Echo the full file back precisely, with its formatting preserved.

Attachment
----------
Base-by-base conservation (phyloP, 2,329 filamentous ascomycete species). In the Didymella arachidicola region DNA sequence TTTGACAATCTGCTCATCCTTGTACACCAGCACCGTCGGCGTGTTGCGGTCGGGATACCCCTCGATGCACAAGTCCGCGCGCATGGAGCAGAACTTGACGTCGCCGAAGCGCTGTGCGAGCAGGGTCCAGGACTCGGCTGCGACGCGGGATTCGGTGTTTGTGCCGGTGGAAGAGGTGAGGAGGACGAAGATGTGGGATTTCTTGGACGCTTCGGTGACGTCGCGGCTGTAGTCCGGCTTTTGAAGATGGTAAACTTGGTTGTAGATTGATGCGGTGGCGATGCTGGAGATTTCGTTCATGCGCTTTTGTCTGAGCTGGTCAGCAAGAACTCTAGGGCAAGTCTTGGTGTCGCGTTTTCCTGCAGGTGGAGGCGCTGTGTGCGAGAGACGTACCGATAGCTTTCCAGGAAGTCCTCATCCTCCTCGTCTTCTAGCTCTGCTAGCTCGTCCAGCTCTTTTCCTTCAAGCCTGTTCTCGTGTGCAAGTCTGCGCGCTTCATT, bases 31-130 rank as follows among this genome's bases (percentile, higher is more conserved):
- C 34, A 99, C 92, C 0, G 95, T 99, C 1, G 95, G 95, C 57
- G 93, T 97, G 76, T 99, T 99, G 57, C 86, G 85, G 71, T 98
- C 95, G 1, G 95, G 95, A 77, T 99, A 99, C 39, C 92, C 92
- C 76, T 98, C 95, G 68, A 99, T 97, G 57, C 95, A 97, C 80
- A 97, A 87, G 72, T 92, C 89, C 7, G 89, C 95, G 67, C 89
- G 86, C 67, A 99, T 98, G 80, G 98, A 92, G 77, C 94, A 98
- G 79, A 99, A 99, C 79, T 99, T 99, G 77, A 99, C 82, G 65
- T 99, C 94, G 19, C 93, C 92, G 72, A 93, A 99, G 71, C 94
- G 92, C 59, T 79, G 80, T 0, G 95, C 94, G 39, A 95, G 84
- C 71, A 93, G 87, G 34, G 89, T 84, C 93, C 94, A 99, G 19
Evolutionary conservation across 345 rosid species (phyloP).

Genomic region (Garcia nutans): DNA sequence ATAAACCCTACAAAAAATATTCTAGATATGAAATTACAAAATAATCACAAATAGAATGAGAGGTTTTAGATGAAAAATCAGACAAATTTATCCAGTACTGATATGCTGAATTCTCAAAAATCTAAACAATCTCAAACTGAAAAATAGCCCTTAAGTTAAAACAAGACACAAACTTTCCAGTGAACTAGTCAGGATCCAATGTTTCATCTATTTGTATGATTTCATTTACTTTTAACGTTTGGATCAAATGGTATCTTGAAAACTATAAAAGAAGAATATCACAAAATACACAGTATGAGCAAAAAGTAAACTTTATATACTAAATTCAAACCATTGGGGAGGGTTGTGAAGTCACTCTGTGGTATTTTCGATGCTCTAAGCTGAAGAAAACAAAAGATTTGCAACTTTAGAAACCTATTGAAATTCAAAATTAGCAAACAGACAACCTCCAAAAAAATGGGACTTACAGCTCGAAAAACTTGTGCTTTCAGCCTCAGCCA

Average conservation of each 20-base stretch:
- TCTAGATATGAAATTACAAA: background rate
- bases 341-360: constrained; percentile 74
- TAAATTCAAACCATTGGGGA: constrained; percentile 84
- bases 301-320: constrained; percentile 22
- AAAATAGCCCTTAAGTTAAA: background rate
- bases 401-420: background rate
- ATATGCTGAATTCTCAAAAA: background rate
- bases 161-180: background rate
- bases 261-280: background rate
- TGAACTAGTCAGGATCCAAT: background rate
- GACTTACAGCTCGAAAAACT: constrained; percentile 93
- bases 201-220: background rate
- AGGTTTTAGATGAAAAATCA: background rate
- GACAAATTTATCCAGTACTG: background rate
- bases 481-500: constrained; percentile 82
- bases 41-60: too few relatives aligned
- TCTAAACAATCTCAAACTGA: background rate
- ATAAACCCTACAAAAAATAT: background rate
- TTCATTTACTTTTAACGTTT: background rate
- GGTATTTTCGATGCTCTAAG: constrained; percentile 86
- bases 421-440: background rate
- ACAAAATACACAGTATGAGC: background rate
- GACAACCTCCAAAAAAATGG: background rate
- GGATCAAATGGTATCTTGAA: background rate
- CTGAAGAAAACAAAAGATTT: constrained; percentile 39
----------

Base-by-base conservation (phyloP, 2,329 filamentous ascomycete species). In the Didymella arachidicola region DNA sequence TTTGACAATCTGCTCATCCTTGTACACCAGCACCGTCGGCGTGTTGCGGTCGGGATACCCCTCGATGCACAAGTCCGCGCGCATGGAGCAGAACTTGACGTCGCCGAAGCGCTGTGCGAGCAGGGTCCAGGACTCGGCTGCGACGCGGGATTCGGTGTTTGTGCCGGTGGAAGAGGTGAGGAGGACGAAGATGTGGGATTTCTTGGACGCTTCGGTGACGTCGCGGCTGTAGTCCGGCTTTTGAAGATGGTAAACTTGGTTGTAGATTGATGCGGTGGCGATGCTGGAGATTTCGTTCATGCGCTTTTGTCTGAGCTGGTCAGCAAGAACTCTAGGGCAAGTCTTGGTGTCGCGTTTTCCTGCAGGTGGAGGCGCTGTGTGCGAGAGACGTACCGATAGCTTTCCAGGAAGTCCTCATCCTCCTCGTCTTCTAGCTCTGCTAGCTCGTCCAGCTCTTTTCCTTCAAGCCTGTTCTCGTGTGCAAGTCTGCGCGCTTCATT, bases 31-130 rank as follows among this genome's bases (percentile, higher is more conserved):
- C 34, A 99, C 92, C 0, G 95, T 99, C 1, G 95, G 95, C 57
- G 93, T 97, G 76, T 99, T 99, G 57, C 86, G 85, G 71, T 98
- C 95, G 1, G 95, G 95, A 77, T 99, A 99, C 39, C 92, C 92
- C 76, T 98, C 95, G 68, A 99, T 97, G 57, C 95, A 97, C 80
- A 97, A 87, G 72, T 92, C 89, C 7, G 89, C 95, G 67, C 89
- G 86, C 67, A 99, T 98, G 80, G 98, A 92, G 77, C 94, A 98
- G 79, A 99, A 99, C 79, T 99, T 99, G 77, A 99, C 82, G 65
- T 99, C 94, G 19, C 93, C 92, G 72, A 93, A 99, G 71, C 94
- G 92, C 59, T 79, G 80, T 0, G 95, C 94, G 39, A 95, G 84
- C 71, A 93, G 87, G 34, G 89, T 84, C 93, C 94, A 99, G 19
Evolutionary conservation across 345 rosid species (phyloP).

Genomic region (Garcia nutans): DNA sequence ATAAACCCTACAAAAAATATTCTAGATATGAAATTACAAAATAATCACAAATAGAATGAGAGGTTTTAGATGAAAAATCAGACAAATTTATCCAGTACTGATATGCTGAATTCTCAAAAATCTAAACAATCTCAAACTGAAAAATAGCCCTTAAGTTAAAACAAGACACAAACTTTCCAGTGAACTAGTCAGGATCCAATGTTTCATCTATTTGTATGATTTCATTTACTTTTAACGTTTGGATCAAATGGTATCTTGAAAACTATAAAAGAAGAATATCACAAAATACACAGTATGAGCAAAAAGTAAACTTTATATACTAAATTCAAACCATTGGGGAGGGTTGTGAAGTCACTCTGTGGTATTTTCGATGCTCTAAGCTGAAGAAAACAAAAGATTTGCAACTTTAGAAACCTATTGAAATTCAAAATTAGCAAACAGACAACCTCCAAAAAAATGGGACTTACAGCTCGAAAAACTTGTGCTTTCAGCCTCAGCCA

Average conservation of each 20-base stretch:
- TCTAGATATGAAATTACAAA: background rate
- bases 341-360: constrained; percentile 74
- TAAATTCAAACCATTGGGGA: constrained; percentile 84
- bases 301-320: constrained; percentile 22
- AAAATAGCCCTTAAGTTAAA: background rate
- bases 401-420: background rate
- ATATGCTGAATTCTCAAAAA: background rate
- bases 161-180: background rate
- bases 261-280: background rate
- TGAACTAGTCAGGATCCAAT: background rate
- GACTTACAGCTCGAAAAACT: constrained; percentile 93
- bases 201-220: background rate
- AGGTTTTAGATGAAAAATCA: background rate
- GACAAATTTATCCAGTACTG: background rate
- bases 481-500: constrained; percentile 82
- bases 41-60: too few relatives aligned
- TCTAAACAATCTCAAACTGA: background rate
- ATAAACCCTACAAAAAATAT: background rate
- TTCATTTACTTTTAACGTTT: background rate
- GGTATTTTCGATGCTCTAAG: constrained; percentile 86
- bases 421-440: background rate
- ACAAAATACACAGTATGAGC: background rate
- GACAACCTCCAAAAAAATGG: background rate
- GGATCAAATGGTATCTTGAA: background rate
- CTGAAGAAAACAAAAGATTT: constrained; percentile 39